The United States African Command (AFRICOM) confirmed earlier this week that it has retrieved the Hellfire missile that was armed on an MQ-1C drone that crashed near Agadez, Niger, on Feb. 29.
The MQ-1C Gray Eagle drone was lost after suffering a mechanical failure, according to a March 2 statement by AFRICOM via its Twitter handle.
The AGM-114 Hellfire missile which detached during the crash of the MQ-1C drone, was spotted intact on a photograph on social media beside an unknown man.
With the Hellfire missile being intact, it raised fears that sensitive military technology could be passed on to the terror groups operating in Niger.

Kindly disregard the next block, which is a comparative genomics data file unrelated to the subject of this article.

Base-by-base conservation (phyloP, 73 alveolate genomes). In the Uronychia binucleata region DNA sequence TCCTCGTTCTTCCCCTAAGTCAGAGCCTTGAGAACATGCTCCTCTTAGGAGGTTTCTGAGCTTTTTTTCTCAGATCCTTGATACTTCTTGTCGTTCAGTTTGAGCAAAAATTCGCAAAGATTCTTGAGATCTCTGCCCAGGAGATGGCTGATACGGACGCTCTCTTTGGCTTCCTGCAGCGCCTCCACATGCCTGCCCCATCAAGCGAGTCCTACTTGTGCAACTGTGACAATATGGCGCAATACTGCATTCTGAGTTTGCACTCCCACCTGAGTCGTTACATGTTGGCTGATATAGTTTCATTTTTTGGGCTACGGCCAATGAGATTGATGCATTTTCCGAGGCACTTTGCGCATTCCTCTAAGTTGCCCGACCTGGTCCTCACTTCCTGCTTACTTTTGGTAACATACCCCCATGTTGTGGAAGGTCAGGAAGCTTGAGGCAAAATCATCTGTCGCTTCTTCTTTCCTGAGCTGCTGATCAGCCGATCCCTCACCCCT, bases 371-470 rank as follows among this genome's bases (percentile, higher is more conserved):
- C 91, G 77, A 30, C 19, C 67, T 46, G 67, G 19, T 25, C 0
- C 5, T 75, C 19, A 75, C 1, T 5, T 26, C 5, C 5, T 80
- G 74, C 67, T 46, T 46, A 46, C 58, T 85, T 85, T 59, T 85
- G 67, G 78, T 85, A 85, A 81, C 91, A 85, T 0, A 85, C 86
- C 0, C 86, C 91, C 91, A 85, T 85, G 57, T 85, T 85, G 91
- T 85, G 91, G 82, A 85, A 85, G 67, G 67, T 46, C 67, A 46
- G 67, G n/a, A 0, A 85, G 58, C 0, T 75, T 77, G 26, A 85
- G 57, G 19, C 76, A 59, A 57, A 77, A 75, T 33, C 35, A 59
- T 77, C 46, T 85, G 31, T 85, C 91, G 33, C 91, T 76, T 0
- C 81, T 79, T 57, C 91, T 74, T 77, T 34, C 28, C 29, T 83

Since the last decade, a number of terror and insurgent groups have been operating in Niger and West Africa to include ISIS and al-Qaida offshoots.
According to a Nigerien source, a special force team from the US and Niger military escorted the projectile back to Nigerien Air Base 201, located around 5 km southeast of Agadez.
The AGM-114 HELLFIRE missile
The AGM-114 HELLFIRE Family of Missiles includes the HELLFIRE II and Longbow HELLFIRE Missiles. HELLFIRE II is a precision strike, Semi-Active Laser (SAL)-guided missile and is the principal air-to-ground weapon for the Army AH-64 Apache, OH-58 Kiowa Warrior, MQ-1C Gray Eagle Unmanned Aircraft System (UAS), Special Operations aircraft, Marine Corps AH-1W Super Cobra, and Air Force Predator and Reaper UAS.